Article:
My kids wanted some custom treasure coins for their pirate chest, so I helped them come up with a few. The stylized skull with the crown was designed by my six-year-old, lol. We printed the larger coins at two inches, and the smaller coins at 1.5 inches. To do the backs, we just flipped them in the holes after cutting and did the engraving & scoring for the back.
They are meant to be “Chunky” coins for kids, so most of the wood I used was 5mm thick. We have some of them painted in the picture. I also included a file with some engraved dots you can use if you accidentally shift things before doing the back. Sized to the coin, the dots should be in the kerf if it’s lined up correctly. Run a very faint engrave with them, if its right place the coin over them (its boundary will be just around them). Enjoy
Ya, I love the look of that kind of thing but I can’t in any way use spray paints, or any oil paints, or any of the sort of resin or chemical based stuff that “sets”. It all gives me migraines. They would look great with something that could get that strong of a finish though. I actually thought metallic chalks would be easy to apply and have a much nicer metal finish, but you would need to set them with something too. I was just using my daughters paint, lol.
Ya, I can’t even be near something that has been sprayed for a good 24 hours. Going through art school was one of the hardest things I ever did, lol. I was really sick, a lot. But we haven’t even cut the acrylic that came with the machine because I know some heated plastics bother me and I am worried about how I will do with that one. I have only been cutting wood and cardboard, lol.
Rather like a person with bad pet allergies becoming a veterinarian? Taking up porcelain on a pottery wheel would be a less painful alternative. There are not many ways to avoid such chemical issues these days.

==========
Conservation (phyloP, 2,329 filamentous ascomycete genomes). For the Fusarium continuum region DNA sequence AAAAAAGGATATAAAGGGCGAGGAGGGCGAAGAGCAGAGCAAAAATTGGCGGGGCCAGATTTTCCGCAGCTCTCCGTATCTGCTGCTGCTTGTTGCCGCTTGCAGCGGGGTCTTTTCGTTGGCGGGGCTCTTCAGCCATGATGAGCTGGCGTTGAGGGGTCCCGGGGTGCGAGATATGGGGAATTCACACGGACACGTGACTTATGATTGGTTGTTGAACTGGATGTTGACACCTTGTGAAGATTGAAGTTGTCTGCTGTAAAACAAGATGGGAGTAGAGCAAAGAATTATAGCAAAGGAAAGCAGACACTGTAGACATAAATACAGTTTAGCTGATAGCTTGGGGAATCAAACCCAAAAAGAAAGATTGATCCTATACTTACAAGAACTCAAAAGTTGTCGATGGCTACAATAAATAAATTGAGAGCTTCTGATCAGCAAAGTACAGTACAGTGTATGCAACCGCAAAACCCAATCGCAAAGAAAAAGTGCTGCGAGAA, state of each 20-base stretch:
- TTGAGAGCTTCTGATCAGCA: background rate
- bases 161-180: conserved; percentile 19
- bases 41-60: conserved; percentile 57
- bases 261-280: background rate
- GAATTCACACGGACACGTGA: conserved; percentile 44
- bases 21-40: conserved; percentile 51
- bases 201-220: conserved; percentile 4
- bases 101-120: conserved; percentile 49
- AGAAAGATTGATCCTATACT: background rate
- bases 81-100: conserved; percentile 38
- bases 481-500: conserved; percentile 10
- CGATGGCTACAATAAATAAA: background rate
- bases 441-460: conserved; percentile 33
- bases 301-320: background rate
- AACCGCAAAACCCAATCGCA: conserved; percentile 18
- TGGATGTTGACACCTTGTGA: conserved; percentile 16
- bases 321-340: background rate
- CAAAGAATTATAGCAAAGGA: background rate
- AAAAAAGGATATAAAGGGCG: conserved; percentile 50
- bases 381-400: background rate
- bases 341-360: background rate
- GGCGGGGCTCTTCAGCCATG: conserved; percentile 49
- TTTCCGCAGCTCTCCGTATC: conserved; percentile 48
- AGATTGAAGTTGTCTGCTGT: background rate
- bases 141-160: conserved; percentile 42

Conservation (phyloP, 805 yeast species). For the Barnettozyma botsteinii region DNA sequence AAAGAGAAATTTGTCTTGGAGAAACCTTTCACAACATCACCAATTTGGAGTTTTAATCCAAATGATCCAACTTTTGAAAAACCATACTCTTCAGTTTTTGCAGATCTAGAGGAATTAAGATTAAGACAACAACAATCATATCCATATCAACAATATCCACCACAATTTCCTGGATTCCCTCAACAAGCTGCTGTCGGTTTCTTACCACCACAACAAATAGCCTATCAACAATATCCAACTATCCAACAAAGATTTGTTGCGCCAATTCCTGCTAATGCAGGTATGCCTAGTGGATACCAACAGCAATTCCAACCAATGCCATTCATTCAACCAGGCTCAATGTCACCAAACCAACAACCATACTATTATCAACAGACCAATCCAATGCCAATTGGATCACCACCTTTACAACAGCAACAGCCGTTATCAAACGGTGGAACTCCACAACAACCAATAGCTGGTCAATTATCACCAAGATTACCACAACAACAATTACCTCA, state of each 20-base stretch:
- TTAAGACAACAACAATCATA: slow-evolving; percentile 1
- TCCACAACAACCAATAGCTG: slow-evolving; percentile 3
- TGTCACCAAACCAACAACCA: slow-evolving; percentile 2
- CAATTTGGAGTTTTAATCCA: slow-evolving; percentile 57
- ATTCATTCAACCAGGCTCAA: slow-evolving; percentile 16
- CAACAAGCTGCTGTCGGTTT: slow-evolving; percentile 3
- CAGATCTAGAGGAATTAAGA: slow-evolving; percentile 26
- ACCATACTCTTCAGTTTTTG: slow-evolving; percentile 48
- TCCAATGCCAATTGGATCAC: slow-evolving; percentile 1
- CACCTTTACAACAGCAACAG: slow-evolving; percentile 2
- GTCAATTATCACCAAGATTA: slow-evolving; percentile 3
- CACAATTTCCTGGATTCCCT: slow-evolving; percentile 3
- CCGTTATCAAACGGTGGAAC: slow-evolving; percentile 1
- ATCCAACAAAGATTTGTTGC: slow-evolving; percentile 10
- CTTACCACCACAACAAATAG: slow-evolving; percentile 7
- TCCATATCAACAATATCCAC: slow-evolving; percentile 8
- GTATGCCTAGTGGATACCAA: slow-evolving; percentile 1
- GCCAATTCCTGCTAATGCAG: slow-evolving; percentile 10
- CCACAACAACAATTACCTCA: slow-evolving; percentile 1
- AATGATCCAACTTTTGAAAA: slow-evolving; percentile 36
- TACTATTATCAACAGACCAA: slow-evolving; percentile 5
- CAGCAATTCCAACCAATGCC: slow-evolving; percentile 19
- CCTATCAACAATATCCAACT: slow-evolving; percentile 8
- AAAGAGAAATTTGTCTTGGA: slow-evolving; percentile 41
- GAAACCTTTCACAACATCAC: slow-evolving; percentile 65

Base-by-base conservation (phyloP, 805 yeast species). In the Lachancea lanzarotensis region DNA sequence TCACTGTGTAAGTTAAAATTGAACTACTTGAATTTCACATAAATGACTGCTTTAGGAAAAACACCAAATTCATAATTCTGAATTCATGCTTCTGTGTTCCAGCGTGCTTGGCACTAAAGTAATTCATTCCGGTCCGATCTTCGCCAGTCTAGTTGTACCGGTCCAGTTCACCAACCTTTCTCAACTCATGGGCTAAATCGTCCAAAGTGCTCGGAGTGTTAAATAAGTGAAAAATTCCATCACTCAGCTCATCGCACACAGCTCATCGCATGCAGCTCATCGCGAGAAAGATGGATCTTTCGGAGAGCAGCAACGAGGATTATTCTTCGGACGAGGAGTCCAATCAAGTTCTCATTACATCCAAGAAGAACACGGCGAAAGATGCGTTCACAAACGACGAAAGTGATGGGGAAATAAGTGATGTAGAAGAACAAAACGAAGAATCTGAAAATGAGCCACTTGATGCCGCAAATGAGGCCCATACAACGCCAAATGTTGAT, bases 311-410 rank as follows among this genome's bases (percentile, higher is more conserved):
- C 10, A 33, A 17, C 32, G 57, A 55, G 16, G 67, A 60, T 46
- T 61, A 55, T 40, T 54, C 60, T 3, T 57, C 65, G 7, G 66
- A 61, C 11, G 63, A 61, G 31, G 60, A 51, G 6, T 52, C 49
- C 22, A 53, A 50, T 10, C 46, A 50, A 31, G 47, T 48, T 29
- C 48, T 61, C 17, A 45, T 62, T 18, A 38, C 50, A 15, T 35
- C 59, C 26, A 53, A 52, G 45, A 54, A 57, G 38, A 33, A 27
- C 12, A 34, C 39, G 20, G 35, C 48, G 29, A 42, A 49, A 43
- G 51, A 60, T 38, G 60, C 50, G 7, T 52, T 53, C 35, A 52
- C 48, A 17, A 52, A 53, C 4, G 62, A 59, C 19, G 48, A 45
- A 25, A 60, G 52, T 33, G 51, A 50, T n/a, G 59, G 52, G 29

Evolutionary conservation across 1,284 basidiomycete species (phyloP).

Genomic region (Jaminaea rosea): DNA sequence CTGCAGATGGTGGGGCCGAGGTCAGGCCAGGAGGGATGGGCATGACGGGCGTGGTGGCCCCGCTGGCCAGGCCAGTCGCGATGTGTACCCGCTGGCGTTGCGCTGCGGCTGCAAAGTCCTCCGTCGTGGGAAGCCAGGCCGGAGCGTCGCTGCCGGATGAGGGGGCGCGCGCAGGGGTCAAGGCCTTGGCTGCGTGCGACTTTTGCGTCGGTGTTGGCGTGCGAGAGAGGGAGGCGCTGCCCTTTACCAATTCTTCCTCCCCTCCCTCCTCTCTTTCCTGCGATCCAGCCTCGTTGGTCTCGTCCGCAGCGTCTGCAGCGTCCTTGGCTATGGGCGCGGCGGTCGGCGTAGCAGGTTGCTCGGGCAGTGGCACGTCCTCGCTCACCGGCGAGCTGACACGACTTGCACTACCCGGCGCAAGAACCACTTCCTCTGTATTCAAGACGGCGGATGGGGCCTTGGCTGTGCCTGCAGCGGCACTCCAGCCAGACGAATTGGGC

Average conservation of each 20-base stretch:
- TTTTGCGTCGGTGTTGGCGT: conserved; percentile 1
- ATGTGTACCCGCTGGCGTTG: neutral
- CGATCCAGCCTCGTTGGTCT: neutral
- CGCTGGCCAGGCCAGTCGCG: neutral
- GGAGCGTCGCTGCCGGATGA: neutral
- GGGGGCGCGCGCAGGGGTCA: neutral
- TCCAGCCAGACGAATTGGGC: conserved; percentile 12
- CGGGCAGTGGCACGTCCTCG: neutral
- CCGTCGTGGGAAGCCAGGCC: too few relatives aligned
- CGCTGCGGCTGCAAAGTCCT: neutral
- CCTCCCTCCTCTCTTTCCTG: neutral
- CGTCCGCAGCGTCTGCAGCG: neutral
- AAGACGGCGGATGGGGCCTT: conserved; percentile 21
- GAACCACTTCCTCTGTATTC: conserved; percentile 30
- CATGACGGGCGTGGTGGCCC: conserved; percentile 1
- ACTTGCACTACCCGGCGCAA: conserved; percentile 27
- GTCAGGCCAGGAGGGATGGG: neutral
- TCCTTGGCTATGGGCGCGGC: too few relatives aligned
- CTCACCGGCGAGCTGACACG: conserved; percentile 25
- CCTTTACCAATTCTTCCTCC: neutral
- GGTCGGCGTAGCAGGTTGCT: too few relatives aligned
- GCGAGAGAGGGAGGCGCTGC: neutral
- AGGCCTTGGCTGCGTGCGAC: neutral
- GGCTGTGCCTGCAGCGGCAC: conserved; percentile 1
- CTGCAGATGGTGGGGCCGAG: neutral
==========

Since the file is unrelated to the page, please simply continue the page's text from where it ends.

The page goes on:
I did pottery as well, it was a studio art program so I did all sorts of things. The instructors let me skip oil painting (and do extra acrylic painting instead) and screen printing was a choice (so I picked something else). But there were a lot of shared spaces and ventilation. The second time I ended up in school, I did 3d modeling and animation, that was probably a better choice for me. Though I really do love painting and clay sculpture and pretty much every kind of art I can do without getting sick Part of the appeal of the glowforge was just to be able to use my digital skills to make physical things again. I miss all the kilns and wood tools and such that my folks have, I can’t fit them were I rent, lol.
The Miami Ceramic League was one of those things that could only come into existence when a moderately wealthy well educated woman was not expected to have a job to support that, and thus had money and time for other things. In more modern times it struggled to keep the doors open, but the primary investment could not be done today. A long way to get to the classes that were taught there and the production that was possible to members in what was a very unique thing.
One was a silk screen workshop that used UV set screens (set out in the sun, with your design blocking part of it) and washing unset material away with water, We then silkscreened paper towels with a diluted cobalt mix and wrapped them on the porcelain bisque and let dry before final firing. With water as the only only solvent the most sensitive person I think would have had no concerns.
He actually didn’t even want to hold a pen at first, but over the past 2 years, he has done soooo many drawings, probably about ten a day. I am not allowed to throw any of them away, so I have a big pile of pictures showing a child learning to draw. I really do think in most cases its wether you get obsessed enough to practice that much, rather than anything else:)
That sounds super fun I actually did some screen printing stuff in high school, but the teacher put together the screens (after we cut the stuff out for them) and the school used a non toxic ink. It just wasn’t what they used at my college. I really love working with ceramics, my mom ran a ceramic shop when I was a kid, but we never tried screen designs on it